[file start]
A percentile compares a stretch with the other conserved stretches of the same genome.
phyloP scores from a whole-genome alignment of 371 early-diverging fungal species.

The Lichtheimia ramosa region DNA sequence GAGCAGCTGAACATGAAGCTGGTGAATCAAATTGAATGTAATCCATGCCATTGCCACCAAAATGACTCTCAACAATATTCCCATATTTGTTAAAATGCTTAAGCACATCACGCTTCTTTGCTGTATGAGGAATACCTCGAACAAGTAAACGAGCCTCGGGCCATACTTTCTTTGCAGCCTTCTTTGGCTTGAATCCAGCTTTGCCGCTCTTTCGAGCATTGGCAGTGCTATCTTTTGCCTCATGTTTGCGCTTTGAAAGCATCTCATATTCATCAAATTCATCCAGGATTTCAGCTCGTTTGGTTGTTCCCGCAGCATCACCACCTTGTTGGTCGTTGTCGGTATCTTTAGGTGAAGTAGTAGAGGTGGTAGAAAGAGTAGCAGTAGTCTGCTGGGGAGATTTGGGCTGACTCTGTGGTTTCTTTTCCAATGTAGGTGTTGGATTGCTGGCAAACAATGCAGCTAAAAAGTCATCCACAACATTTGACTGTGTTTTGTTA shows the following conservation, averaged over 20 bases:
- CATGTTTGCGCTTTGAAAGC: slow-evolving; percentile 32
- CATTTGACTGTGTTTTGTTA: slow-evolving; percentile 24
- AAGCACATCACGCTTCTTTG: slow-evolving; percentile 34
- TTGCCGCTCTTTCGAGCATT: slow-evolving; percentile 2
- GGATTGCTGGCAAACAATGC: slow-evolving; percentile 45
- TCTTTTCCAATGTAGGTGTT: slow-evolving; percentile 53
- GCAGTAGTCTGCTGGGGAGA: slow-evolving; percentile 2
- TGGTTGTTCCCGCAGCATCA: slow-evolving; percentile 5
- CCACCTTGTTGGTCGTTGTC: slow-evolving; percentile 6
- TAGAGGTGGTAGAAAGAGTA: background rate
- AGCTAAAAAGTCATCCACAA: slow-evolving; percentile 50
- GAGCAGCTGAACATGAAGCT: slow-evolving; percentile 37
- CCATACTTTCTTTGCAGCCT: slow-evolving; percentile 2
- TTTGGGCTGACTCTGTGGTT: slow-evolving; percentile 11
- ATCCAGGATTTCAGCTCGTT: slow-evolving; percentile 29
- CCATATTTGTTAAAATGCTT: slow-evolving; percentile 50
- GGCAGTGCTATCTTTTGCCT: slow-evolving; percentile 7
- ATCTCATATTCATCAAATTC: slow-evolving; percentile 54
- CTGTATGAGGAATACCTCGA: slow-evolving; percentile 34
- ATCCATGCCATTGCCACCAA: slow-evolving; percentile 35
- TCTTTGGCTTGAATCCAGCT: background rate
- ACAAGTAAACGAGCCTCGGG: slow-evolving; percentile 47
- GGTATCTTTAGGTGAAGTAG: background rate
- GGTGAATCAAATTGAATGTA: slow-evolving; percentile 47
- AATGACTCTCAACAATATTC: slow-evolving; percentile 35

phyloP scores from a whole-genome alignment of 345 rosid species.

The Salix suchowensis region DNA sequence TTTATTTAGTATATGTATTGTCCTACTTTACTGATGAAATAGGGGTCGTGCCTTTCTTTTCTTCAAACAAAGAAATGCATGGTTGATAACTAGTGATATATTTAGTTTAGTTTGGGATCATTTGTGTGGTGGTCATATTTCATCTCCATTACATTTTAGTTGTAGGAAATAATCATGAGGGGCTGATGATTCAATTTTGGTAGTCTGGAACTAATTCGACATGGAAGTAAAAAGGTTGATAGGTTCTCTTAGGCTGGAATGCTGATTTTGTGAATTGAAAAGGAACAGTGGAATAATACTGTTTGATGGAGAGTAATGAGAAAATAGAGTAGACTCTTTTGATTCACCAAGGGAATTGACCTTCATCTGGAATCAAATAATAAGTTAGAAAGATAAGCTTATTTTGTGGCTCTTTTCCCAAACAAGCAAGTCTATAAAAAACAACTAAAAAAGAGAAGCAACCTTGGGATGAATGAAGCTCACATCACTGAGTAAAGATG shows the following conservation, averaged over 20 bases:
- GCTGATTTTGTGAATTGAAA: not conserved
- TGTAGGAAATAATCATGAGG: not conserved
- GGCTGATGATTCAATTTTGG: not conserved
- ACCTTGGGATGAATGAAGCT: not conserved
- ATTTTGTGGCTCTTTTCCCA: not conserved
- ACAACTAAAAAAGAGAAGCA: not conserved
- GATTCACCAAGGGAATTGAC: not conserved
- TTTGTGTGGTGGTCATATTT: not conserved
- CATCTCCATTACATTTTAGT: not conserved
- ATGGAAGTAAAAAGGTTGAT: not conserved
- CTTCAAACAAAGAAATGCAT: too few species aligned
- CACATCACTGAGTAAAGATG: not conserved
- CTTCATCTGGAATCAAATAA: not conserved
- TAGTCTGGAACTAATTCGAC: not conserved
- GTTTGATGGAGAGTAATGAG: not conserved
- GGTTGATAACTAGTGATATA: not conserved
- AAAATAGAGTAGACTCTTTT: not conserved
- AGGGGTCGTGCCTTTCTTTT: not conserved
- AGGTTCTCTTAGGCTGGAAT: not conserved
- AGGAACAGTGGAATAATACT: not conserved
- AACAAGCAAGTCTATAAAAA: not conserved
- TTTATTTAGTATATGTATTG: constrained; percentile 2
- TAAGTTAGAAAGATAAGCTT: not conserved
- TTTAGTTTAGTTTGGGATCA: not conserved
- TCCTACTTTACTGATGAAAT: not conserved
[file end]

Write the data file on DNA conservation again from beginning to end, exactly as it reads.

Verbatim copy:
A percentile compares a stretch with the other conserved stretches of the same genome.
phyloP scores from a whole-genome alignment of 371 early-diverging fungal species.

The Lichtheimia ramosa region DNA sequence GAGCAGCTGAACATGAAGCTGGTGAATCAAATTGAATGTAATCCATGCCATTGCCACCAAAATGACTCTCAACAATATTCCCATATTTGTTAAAATGCTTAAGCACATCACGCTTCTTTGCTGTATGAGGAATACCTCGAACAAGTAAACGAGCCTCGGGCCATACTTTCTTTGCAGCCTTCTTTGGCTTGAATCCAGCTTTGCCGCTCTTTCGAGCATTGGCAGTGCTATCTTTTGCCTCATGTTTGCGCTTTGAAAGCATCTCATATTCATCAAATTCATCCAGGATTTCAGCTCGTTTGGTTGTTCCCGCAGCATCACCACCTTGTTGGTCGTTGTCGGTATCTTTAGGTGAAGTAGTAGAGGTGGTAGAAAGAGTAGCAGTAGTCTGCTGGGGAGATTTGGGCTGACTCTGTGGTTTCTTTTCCAATGTAGGTGTTGGATTGCTGGCAAACAATGCAGCTAAAAAGTCATCCACAACATTTGACTGTGTTTTGTTA shows the following conservation, averaged over 20 bases:
- CATGTTTGCGCTTTGAAAGC: slow-evolving; percentile 32
- CATTTGACTGTGTTTTGTTA: slow-evolving; percentile 24
- AAGCACATCACGCTTCTTTG: slow-evolving; percentile 34
- TTGCCGCTCTTTCGAGCATT: slow-evolving; percentile 2
- GGATTGCTGGCAAACAATGC: slow-evolving; percentile 45
- TCTTTTCCAATGTAGGTGTT: slow-evolving; percentile 53
- GCAGTAGTCTGCTGGGGAGA: slow-evolving; percentile 2
- TGGTTGTTCCCGCAGCATCA: slow-evolving; percentile 5
- CCACCTTGTTGGTCGTTGTC: slow-evolving; percentile 6
- TAGAGGTGGTAGAAAGAGTA: background rate
- AGCTAAAAAGTCATCCACAA: slow-evolving; percentile 50
- GAGCAGCTGAACATGAAGCT: slow-evolving; percentile 37
- CCATACTTTCTTTGCAGCCT: slow-evolving; percentile 2
- TTTGGGCTGACTCTGTGGTT: slow-evolving; percentile 11
- ATCCAGGATTTCAGCTCGTT: slow-evolving; percentile 29
- CCATATTTGTTAAAATGCTT: slow-evolving; percentile 50
- GGCAGTGCTATCTTTTGCCT: slow-evolving; percentile 7
- ATCTCATATTCATCAAATTC: slow-evolving; percentile 54
- CTGTATGAGGAATACCTCGA: slow-evolving; percentile 34
- ATCCATGCCATTGCCACCAA: slow-evolving; percentile 35
- TCTTTGGCTTGAATCCAGCT: background rate
- ACAAGTAAACGAGCCTCGGG: slow-evolving; percentile 47
- GGTATCTTTAGGTGAAGTAG: background rate
- GGTGAATCAAATTGAATGTA: slow-evolving; percentile 47
- AATGACTCTCAACAATATTC: slow-evolving; percentile 35

phyloP scores from a whole-genome alignment of 345 rosid species.

The Salix suchowensis region DNA sequence TTTATTTAGTATATGTATTGTCCTACTTTACTGATGAAATAGGGGTCGTGCCTTTCTTTTCTTCAAACAAAGAAATGCATGGTTGATAACTAGTGATATATTTAGTTTAGTTTGGGATCATTTGTGTGGTGGTCATATTTCATCTCCATTACATTTTAGTTGTAGGAAATAATCATGAGGGGCTGATGATTCAATTTTGGTAGTCTGGAACTAATTCGACATGGAAGTAAAAAGGTTGATAGGTTCTCTTAGGCTGGAATGCTGATTTTGTGAATTGAAAAGGAACAGTGGAATAATACTGTTTGATGGAGAGTAATGAGAAAATAGAGTAGACTCTTTTGATTCACCAAGGGAATTGACCTTCATCTGGAATCAAATAATAAGTTAGAAAGATAAGCTTATTTTGTGGCTCTTTTCCCAAACAAGCAAGTCTATAAAAAACAACTAAAAAAGAGAAGCAACCTTGGGATGAATGAAGCTCACATCACTGAGTAAAGATG shows the following conservation, averaged over 20 bases:
- GCTGATTTTGTGAATTGAAA: not conserved
- TGTAGGAAATAATCATGAGG: not conserved
- GGCTGATGATTCAATTTTGG: not conserved
- ACCTTGGGATGAATGAAGCT: not conserved
- ATTTTGTGGCTCTTTTCCCA: not conserved
- ACAACTAAAAAAGAGAAGCA: not conserved
- GATTCACCAAGGGAATTGAC: not conserved
- TTTGTGTGGTGGTCATATTT: not conserved
- CATCTCCATTACATTTTAGT: not conserved
- ATGGAAGTAAAAAGGTTGAT: not conserved
- CTTCAAACAAAGAAATGCAT: too few species aligned
- CACATCACTGAGTAAAGATG: not conserved
- CTTCATCTGGAATCAAATAA: not conserved
- TAGTCTGGAACTAATTCGAC: not conserved
- GTTTGATGGAGAGTAATGAG: not conserved
- GGTTGATAACTAGTGATATA: not conserved
- AAAATAGAGTAGACTCTTTT: not conserved
- AGGGGTCGTGCCTTTCTTTT: not conserved
- AGGTTCTCTTAGGCTGGAAT: not conserved
- AGGAACAGTGGAATAATACT: not conserved
- AACAAGCAAGTCTATAAAAA: not conserved
- TTTATTTAGTATATGTATTG: constrained; percentile 2
- TAAGTTAGAAAGATAAGCTT: not conserved
- TTTAGTTTAGTTTGGGATCA: not conserved
- TCCTACTTTACTGATGAAAT: not conserved